April 8, 2015 8:19 am

3 of 4 companies still vulnerable to Heartbleed bug, a year after its discovery: study

Despite widespread breaches like the theft of 900 SINs from the CRA, a new study alleges many big companies have not yet taken action to protect their public-facing systems from the Heartbleed Bug.

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TORONTO – One year ago, security researchers drew our attention to a serious encryption flaw now known as the Heartbleed bug. The flaw made it possible for hackers to snoop on encrypted Internet traffic, leaving users’ information vulnerable.

To date, Heartbleed has been blamed for the theft of roughly 900 social insurance numbers from the Canada Revenue Agency’s website and breach of 4.5 million patient records from U.S. hospital group Community Health Systems.

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But, despite these widespread breaches, a new study alleges many big companies have not yet taken action to protect their public-facing systems from the security flaw.

According to a scan of Forbes’ Global 2000 companies by U.S.-based security firm Venafi, 74 per cent of those companies have not taken all of the necessary steps to fix the Heartbleed bug.

That number has remained virtually unchanged since August 2014, according to Venafi.

“A year after Heartbleed revealed massive vulnerabilities in the foundation for global trust online, a major alarm needs to be sounded for this huge percentage of the world’s largest and most valuable businesses who are still exposed to attacks like those executed against Community Health Systems,” said Jeff Hudson, CEO of Venafi, in a press release.

READ MORE: What we learned from the Heartbleed bug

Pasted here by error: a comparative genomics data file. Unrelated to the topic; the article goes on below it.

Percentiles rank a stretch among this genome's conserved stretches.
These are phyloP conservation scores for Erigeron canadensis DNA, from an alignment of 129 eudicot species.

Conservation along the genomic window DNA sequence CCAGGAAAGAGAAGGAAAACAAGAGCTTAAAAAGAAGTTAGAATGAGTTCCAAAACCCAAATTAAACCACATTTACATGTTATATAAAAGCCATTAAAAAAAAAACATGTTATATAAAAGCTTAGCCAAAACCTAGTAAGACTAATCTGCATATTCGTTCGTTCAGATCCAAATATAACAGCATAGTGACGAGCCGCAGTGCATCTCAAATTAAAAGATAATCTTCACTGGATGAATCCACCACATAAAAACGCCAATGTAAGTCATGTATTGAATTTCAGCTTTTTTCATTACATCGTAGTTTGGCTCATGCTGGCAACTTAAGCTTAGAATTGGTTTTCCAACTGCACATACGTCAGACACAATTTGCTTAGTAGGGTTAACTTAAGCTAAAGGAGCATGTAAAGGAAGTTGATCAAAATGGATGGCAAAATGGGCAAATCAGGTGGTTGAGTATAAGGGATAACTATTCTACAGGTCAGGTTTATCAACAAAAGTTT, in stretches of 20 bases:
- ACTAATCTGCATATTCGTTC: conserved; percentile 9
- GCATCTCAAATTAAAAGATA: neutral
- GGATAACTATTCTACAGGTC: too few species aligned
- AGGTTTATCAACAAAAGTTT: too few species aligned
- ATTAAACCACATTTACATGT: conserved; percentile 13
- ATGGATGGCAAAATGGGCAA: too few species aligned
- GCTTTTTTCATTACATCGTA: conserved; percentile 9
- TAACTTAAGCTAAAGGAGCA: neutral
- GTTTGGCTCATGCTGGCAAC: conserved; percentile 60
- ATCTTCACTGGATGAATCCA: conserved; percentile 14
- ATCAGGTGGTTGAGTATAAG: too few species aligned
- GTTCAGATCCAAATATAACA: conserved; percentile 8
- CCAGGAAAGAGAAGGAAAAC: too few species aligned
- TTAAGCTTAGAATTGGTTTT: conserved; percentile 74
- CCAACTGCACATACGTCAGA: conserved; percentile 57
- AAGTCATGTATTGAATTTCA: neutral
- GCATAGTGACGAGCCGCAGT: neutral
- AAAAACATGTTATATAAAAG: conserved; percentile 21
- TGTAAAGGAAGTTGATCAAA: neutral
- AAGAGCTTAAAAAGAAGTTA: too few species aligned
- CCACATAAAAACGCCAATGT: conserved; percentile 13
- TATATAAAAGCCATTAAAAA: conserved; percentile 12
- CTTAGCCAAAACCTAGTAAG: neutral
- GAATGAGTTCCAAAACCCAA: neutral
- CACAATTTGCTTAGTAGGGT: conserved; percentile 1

Heartbleed affected technology called OpenSSL – a widely used open-source set of software libraries for encrypting online services.

The bug created an opening in SSL/TLS, an encryption technology marked by the small, closed padlock and “https:” on Web browsers to show that traffic between a computer and a website is secure. This allowed hackers to snoop on Internet traffic even if the padlock was closed, leaving users’ information vulnerable.

What made it more frightening was that hackers could also grab the keys for deciphering encrypted data and leave no trace of ever being there.

In order for companies to fix the vulnerability, they would first need to update to the latest version of OpenSSL to prevent the bug from being exploited. According to Venafi’s report, every company had accomplished this step.

But, organizations also need to create new private keys, which would prevent anyone who may have exploited the vulnerability prior to the patch from being able to spy on encrypted traffic. Finally, the organization should reissue its security certificates. Venafi said companies must follow all three of these steps to be fully protected against Heartbleed’s fallout.

“This leaves these organizations vulnerable to cyberattacks, future brand damage, and intellectual property loss,” read the report.

© 2015 Shaw Media

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